Islamist extremists linked to soldier murder suspects
An extensive network of Islamist extremists and terrorism suspects lies behind the men suspected of murdering Drummer Lee Rigby, it has emerged.
Both men had direct links with Usman Ali, an alleged extremist and former member of the banned group Al-Muhajiroun, and Khalid Fikry, an extremist cleric and supporter of convicted terrorists.
Michael Adebolajo, the older of the two suspects, was also close friends with Ibrahim Hassan, who has served time in prison for inciting terrorism overseas. Others in their circle include Richard Dart, a white Muslim convert who was jailed earlier this year over a plot to target soldiers' funeral corteges at Royal Wootton Bassett.
The freshly discovered links are in addition to strong connections between both men and Anjem Choudary, the former leader of Al-Muhajiroun, which he took over from Omar Bakri Mohammed, the man who converted Adebolajo to Islam.
The sheer number of radicals and terrorism suspects connected to the two men raises yet more uncomfortable questions for the British security services about their assessment of the two suspects, who are understood to have been categorised as not posing a threat to life.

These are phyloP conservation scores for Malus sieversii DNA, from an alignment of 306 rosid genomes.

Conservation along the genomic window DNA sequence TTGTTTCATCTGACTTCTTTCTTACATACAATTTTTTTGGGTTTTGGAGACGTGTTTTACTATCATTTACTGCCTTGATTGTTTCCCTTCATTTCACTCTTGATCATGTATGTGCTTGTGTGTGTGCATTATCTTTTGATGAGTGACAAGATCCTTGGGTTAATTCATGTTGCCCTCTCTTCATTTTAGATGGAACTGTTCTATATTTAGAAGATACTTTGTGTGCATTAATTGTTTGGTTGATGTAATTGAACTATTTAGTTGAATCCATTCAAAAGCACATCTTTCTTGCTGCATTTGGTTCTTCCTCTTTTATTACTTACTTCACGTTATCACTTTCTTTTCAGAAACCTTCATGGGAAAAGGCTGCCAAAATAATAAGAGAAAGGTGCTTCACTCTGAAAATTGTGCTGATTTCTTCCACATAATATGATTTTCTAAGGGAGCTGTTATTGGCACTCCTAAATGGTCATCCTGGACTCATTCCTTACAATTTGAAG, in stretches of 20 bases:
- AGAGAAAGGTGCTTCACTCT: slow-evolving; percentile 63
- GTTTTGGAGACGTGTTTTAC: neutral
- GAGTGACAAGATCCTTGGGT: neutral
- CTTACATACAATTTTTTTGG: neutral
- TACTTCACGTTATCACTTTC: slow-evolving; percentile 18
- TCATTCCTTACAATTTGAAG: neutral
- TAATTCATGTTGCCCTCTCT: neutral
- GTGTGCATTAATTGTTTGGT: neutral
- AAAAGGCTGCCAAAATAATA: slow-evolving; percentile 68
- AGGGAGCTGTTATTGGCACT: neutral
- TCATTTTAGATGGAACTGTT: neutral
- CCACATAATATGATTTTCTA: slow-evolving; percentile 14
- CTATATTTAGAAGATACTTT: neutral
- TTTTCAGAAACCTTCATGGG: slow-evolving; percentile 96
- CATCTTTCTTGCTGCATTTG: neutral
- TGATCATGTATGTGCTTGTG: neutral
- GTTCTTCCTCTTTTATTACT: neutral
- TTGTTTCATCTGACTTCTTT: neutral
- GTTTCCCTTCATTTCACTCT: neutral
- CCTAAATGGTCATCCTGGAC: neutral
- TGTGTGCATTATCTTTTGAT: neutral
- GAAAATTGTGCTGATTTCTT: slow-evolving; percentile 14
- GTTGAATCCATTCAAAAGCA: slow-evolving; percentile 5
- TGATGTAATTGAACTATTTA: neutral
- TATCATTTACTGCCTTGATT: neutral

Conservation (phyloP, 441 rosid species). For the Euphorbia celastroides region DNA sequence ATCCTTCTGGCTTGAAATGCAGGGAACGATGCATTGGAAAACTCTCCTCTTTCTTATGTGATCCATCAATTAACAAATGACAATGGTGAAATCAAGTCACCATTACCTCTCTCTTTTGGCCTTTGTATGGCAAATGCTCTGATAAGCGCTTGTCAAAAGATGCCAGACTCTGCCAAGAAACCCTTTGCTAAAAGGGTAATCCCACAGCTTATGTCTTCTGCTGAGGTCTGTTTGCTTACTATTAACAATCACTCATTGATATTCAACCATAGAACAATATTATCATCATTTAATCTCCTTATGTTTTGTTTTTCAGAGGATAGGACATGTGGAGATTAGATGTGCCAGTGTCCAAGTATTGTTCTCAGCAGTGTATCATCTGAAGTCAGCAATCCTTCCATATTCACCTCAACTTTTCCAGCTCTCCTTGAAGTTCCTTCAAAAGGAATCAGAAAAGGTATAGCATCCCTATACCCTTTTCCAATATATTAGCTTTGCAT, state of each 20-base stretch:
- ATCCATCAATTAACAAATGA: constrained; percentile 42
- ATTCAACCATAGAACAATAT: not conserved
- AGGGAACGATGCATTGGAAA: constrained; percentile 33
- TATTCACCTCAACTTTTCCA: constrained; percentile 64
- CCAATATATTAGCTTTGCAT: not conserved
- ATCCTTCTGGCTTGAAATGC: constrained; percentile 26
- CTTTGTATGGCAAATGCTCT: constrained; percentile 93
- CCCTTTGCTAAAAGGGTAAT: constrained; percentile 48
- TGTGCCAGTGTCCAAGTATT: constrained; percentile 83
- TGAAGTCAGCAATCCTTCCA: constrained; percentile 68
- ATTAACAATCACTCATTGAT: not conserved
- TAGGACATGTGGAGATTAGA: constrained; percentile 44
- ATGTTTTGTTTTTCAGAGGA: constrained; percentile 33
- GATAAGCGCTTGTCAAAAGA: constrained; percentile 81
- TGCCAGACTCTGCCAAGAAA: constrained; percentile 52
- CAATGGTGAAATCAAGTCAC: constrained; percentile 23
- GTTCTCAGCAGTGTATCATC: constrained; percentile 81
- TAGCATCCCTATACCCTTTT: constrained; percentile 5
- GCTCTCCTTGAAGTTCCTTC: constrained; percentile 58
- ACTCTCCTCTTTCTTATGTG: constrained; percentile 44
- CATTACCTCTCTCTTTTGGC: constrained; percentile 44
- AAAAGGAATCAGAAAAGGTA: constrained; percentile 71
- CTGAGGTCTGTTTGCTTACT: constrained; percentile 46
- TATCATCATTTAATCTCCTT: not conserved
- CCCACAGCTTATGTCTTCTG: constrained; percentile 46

One of Adebolajo's close friends is Ibrahim Hassan – also known as Abu Nasaybah – who was arrested at the BBC on Friday night on suspicion of terrorism offences after giving an interview to 'Newsnight'.
He was jailed in 2008 for inciting terrorism abroad, alongside Abu Izzadeen, another Muslim convert who was radicalised by Abu Hamza, the hook-handed cleric awaiting trial for terrorism offences in the US.
Hassan was regularly seen at demonstrations with Dart. He also featured in a TV documentary about Dart called 'My Brother the Islamist'.
It emerged yesterday that Adebolajo (28) and his co-accused, Michael Adebowale (22), attended a prayer group organised by Usman Ali.
Ali (36) a former member of Al-Muhajiroun, was banned for life from the Greenwich Islamic Centre in 2007 after the mosque's trustees won an injunction against him.
Both men are also thought to have come into contact with Khalid Fikry, an extremist cleric who has supported convicted terrorists, and who has spoken at events at the Islamic Society of Greenwich University, where both suspects studied.
Last week, Omar Bakri Mohammed, the so-called 'Tottenham Ayatollah' who founded Al-Muhajiroun and is now banned from the UK, said he had personally converted Adebolajo.
Bakri Mohammed also said Adebowale was "well known" to his successor Anjem Choudary.
There were calls yesterday for Choudary to be placed under a Terrorism Prevention Investigation Measure but he said: "I don't think they have a case. I read the legislation – it's all about people involved in inciting terrorism or involved in terrorism themselves. When have I ever done that?" (© Daily Telegraph, London)